And it’s a throwback to the early 1980s!

These designs from Honda that show a new bike on the way which bears more than a bit of styling DNA with the original Adventure motorcycle, the 1980 BMW R80GS (pictured below). Although the bike is very similar to the firm’s Bulldog 400cc concept it showed in 2015.


It’s a bold move by Honda which tried to hide these motorcycle designs in a patent registration document for an indicator housing, but the drawings clearly show a 1980’s Adventure style motorcycle with plenty of travel on the front and back suspension, a high front mudguard and other pointers to a future model in the Honda range.

And whilst this motorcycle doesn’t ape back to the glory days of Honda’s early Adventure motorbikes like a Transalp or an XR, it does ape the styling and key selling points of that original German bike from nearly 40 years ago.


In the two drawings for the new bike you can clearly see what looks like a current CB1100 engine and frame, but from those starting points everything changes.
The new bike gets revised forks with more front end travel, standard (not Outer Upper Tube or Upside Down) tubes have their seals protected by retro-style fork gaiters. The front mudguard is lifted high off the front wheel to allow mud to clear the tyres rather than getting clogged up when off-road.

Around the new dual front headlights is a steel tube guard that also has a platform element on top where luggage can be strapped to the front of the motorcycle.
Weirdly, when looking at the front design of the bike, it appears as though the new model will only run a single dash dial and this will be offset to the rider’s left (as looking from the point of view of the riding position) this is to give the rider the most visibility when picking a line through tricky off-road ruts and sections.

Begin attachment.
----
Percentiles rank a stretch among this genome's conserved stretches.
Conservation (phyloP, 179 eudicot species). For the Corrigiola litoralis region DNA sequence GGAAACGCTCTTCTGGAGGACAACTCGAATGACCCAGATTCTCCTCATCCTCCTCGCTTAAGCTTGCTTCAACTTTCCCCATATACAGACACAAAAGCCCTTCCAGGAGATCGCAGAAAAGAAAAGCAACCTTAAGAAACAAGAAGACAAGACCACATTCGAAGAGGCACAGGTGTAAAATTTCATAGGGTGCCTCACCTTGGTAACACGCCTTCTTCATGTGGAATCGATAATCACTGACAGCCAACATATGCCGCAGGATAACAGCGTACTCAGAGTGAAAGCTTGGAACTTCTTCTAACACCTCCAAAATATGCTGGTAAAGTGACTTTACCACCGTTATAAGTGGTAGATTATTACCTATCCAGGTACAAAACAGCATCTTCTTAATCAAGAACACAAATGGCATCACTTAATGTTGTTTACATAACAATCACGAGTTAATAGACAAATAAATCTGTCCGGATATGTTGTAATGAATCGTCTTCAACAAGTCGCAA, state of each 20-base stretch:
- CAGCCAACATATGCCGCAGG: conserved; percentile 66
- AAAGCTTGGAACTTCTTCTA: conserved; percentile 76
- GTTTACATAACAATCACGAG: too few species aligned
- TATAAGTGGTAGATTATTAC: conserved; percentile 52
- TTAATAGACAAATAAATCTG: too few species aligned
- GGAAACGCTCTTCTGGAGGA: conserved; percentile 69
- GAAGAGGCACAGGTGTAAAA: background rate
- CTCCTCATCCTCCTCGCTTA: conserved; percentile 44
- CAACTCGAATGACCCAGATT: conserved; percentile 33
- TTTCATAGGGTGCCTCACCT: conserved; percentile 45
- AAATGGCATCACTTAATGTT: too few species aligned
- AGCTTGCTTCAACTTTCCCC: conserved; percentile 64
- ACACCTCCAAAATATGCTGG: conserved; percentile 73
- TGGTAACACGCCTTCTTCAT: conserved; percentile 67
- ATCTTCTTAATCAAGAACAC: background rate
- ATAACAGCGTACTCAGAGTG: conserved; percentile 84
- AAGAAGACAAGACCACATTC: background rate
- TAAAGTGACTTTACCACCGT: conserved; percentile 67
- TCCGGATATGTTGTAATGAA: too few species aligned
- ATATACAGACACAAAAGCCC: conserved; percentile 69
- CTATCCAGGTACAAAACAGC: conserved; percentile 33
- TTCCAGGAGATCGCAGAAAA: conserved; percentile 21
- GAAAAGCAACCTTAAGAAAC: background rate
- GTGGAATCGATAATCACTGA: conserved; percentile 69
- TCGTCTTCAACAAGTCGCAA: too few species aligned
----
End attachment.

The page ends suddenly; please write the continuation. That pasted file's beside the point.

Whilst the design looks like the new bike is running the current CB1100’s oil cooler and exhaust system, what is hugely different is the huge petrol tank on the new model. Reaching down over the frame, the tank looks to have a massive capacity – look at the bike from the front and you can see how the bike’s huge engine bars extend wide enough to protect most of the lower sections of the massive petrol tank, too.


The front view of the motorcycle also gives away the fact that the machine gets a single front-wheel disc (to cut down weight on the bike’s front end) this is different to the current CB’s layout which uses two 296mm floating discs each with four-piston Nissin calipers.
Elsewhere, the new bike’s seat is more staggered than the CB’s with a pronounced lip between rider and bottom of the petrol tank, the bike shows large, solid pannier mounting points and a large integrated luggage wrack at the rear for even more carrying capability.

What’s most surprising about this design though is the lack of twin rear shocks, which would be entirely in keeping with the retro-styling of this semi-off-roader. Where the current Honda CB1100 (pictured above) has twin rear shocks as standard, the design drawings have the bike with a single shock at the rear.


Tony Carter

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